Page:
Service Bus architecture
This article describes the message and relay processing architecture of Azure Service Bus.
Service Bus is organized by scale units. A scale unit is a unit of deployment and contains all components required run the service. Each region deploys one or more Service Bus scale units.
A Service Bus namespace is mapped to a scale unit. The scale unit handles all types of Service Bus entities: relays and brokered messaging entities (queues, topics, subscriptions). A Service Bus scale unit consists of the following components:
A set of gateway nodes. Gateway nodes authenticate incoming requests and handle relay requests. Each gateway node has a public IP address.
A set of messaging broker nodes. Messaging broker nodes process requests concerning messaging entities.
One gateway store. The gateway store holds the data for every entity that is defined in this scale unit. The gateway store is implemented on top of a SQL Azure database.
Multiple messaging stores. Messaging stores hold the messages of all queues, topics and subscriptions that are defined in this scale unit. It also contains all subscription data. Unless partitioned messaging entities is enabled, a queue or topic is mapped to one messaging store. Subscriptions are stored in the same messaging store as their parent topic. Except for Service Bus Premium Messaging, the messaging stores are implemented on top of SQL Azure databases.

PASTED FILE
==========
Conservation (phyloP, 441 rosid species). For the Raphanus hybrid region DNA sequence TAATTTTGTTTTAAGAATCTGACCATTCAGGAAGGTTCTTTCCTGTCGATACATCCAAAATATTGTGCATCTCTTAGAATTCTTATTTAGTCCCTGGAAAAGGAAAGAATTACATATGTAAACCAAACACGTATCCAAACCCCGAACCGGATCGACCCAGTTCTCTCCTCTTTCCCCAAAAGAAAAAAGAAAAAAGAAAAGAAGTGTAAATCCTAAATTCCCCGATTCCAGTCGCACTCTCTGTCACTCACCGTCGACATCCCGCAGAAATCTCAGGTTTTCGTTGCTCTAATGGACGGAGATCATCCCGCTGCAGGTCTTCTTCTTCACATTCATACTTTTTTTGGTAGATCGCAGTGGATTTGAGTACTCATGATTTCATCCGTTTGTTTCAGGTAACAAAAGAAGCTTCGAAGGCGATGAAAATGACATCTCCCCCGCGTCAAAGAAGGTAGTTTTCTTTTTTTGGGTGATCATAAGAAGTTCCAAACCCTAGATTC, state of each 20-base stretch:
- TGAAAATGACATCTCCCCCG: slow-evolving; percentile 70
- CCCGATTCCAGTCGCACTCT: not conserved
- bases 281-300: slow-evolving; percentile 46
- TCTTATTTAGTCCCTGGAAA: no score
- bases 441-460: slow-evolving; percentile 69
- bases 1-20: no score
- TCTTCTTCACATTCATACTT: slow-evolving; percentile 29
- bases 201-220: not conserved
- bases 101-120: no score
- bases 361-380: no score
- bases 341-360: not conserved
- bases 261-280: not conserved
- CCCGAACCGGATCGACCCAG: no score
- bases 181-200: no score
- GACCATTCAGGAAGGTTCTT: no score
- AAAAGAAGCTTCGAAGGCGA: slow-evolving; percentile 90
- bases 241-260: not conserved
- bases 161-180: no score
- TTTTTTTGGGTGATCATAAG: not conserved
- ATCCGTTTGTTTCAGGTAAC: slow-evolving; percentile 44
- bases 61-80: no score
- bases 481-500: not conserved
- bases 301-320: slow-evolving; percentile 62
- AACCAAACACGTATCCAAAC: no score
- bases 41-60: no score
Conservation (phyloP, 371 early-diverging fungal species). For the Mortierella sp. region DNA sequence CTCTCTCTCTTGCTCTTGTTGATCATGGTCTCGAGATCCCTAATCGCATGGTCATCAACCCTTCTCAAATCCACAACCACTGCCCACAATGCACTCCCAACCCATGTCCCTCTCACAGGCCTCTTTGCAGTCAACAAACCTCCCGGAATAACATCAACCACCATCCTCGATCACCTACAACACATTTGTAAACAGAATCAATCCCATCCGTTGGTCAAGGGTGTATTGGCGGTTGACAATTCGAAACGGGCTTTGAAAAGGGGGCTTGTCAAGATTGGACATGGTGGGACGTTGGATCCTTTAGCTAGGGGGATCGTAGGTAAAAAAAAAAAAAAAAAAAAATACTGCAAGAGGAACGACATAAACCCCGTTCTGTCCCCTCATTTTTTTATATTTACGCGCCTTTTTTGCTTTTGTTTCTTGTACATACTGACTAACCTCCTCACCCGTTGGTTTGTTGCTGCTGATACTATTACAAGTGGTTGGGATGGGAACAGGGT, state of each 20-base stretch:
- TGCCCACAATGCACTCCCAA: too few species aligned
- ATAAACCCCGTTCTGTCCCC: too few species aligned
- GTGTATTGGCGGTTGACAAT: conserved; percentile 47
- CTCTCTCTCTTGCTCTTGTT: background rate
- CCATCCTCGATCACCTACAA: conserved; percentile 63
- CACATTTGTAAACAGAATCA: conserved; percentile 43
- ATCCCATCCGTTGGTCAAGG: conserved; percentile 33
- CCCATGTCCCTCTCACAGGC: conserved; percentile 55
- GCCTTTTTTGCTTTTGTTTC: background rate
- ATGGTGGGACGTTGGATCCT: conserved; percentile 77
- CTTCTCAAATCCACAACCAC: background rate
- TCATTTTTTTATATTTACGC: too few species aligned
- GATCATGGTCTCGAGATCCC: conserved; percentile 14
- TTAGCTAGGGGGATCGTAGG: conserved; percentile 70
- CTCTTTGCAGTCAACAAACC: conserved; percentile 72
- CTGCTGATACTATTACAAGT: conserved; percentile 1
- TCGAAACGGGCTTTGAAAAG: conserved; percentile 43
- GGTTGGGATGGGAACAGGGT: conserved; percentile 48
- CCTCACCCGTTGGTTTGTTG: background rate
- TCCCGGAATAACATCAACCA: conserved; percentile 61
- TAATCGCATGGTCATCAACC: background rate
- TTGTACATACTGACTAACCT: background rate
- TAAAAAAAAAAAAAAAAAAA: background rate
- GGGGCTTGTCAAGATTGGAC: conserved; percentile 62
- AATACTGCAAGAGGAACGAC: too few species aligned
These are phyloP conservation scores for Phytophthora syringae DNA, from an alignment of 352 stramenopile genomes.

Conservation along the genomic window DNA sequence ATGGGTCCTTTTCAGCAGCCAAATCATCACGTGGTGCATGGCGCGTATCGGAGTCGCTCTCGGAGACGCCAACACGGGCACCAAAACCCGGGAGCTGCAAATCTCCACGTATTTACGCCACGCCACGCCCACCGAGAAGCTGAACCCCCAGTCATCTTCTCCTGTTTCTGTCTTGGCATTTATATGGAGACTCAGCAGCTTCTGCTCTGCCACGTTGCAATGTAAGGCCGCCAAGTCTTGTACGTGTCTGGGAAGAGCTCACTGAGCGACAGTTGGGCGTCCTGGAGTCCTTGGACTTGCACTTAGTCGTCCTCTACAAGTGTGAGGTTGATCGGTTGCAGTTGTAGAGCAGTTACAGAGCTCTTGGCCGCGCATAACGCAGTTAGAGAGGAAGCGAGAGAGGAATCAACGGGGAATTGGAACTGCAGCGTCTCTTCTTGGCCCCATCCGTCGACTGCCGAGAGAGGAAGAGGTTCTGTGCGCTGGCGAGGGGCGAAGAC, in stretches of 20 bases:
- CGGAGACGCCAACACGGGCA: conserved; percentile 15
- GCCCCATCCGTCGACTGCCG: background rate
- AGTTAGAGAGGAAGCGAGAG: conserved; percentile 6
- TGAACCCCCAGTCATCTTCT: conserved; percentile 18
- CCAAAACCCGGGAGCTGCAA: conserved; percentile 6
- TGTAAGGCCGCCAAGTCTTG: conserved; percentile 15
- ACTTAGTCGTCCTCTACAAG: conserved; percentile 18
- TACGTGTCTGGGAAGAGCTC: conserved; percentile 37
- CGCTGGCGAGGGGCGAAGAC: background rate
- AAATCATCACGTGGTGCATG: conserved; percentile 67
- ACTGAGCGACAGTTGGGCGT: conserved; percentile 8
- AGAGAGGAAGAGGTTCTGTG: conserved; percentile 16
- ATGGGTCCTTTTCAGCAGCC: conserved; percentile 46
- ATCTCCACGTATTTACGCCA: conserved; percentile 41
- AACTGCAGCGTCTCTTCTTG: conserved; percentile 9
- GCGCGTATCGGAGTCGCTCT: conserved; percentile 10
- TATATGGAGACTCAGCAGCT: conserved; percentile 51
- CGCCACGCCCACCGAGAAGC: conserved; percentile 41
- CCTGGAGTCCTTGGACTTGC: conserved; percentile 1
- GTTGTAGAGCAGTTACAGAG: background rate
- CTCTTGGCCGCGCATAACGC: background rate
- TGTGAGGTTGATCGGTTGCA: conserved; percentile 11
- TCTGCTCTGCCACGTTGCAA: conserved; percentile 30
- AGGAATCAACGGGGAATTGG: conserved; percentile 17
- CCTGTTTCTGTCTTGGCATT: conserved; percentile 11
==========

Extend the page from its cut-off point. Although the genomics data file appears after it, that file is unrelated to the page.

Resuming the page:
Each messaging entity is assigned a specific container. A container is a logical construct that uses exactly one messaging store to store all relevant data for this container. Each container is assigned to a messaging broker node. Typically, there are more containers than messaging broker nodes. Therefore, each messaging broker node loads multiple containers. The distribution of containers to a messaging broker node is organized such that all messaging broker nodes are equally loaded. If the load pattern changes (for example, one of the containers gets very busy), or if a messaging broker node becomes temporarily unavailable, the containers are redistributed among the messaging broker nodes.
When a client sends a request to Service Bus, the Azure load balancer routes it to any of the gateway nodes. The gateway node authorizes the request. If the request concerns a messaging entity (queue, topic, subscription), the gateway node looks up the entity in the gateway store and determines in which messaging store the entity is located. It then looks up which messaging broker node is currently servicing this container, and sends the request to that messaging broker node. The messaging broker node processes the request and updates the entity state in the container store. The messaging broker node then sends the response back to the gateway node, which sends an appropriate response back to the client that issued the original request.
When a client sends a request to Service Bus, the Azure load balancer routes it to any of the gateway nodes. If the request is a listening request, the gateway node creates a new relay. If the request is a connection request to a specific relay, the gateway node forwards the connection request to the gateway node that owns the relay. The gateway node that owns the relay sends a rendezvous request to the listening client, asking the listener to create a temporary channel to the gateway node that received the connection request.
When the relay connection is established, the clients can exchange messages via the gateway node that is used for the rendezvous.
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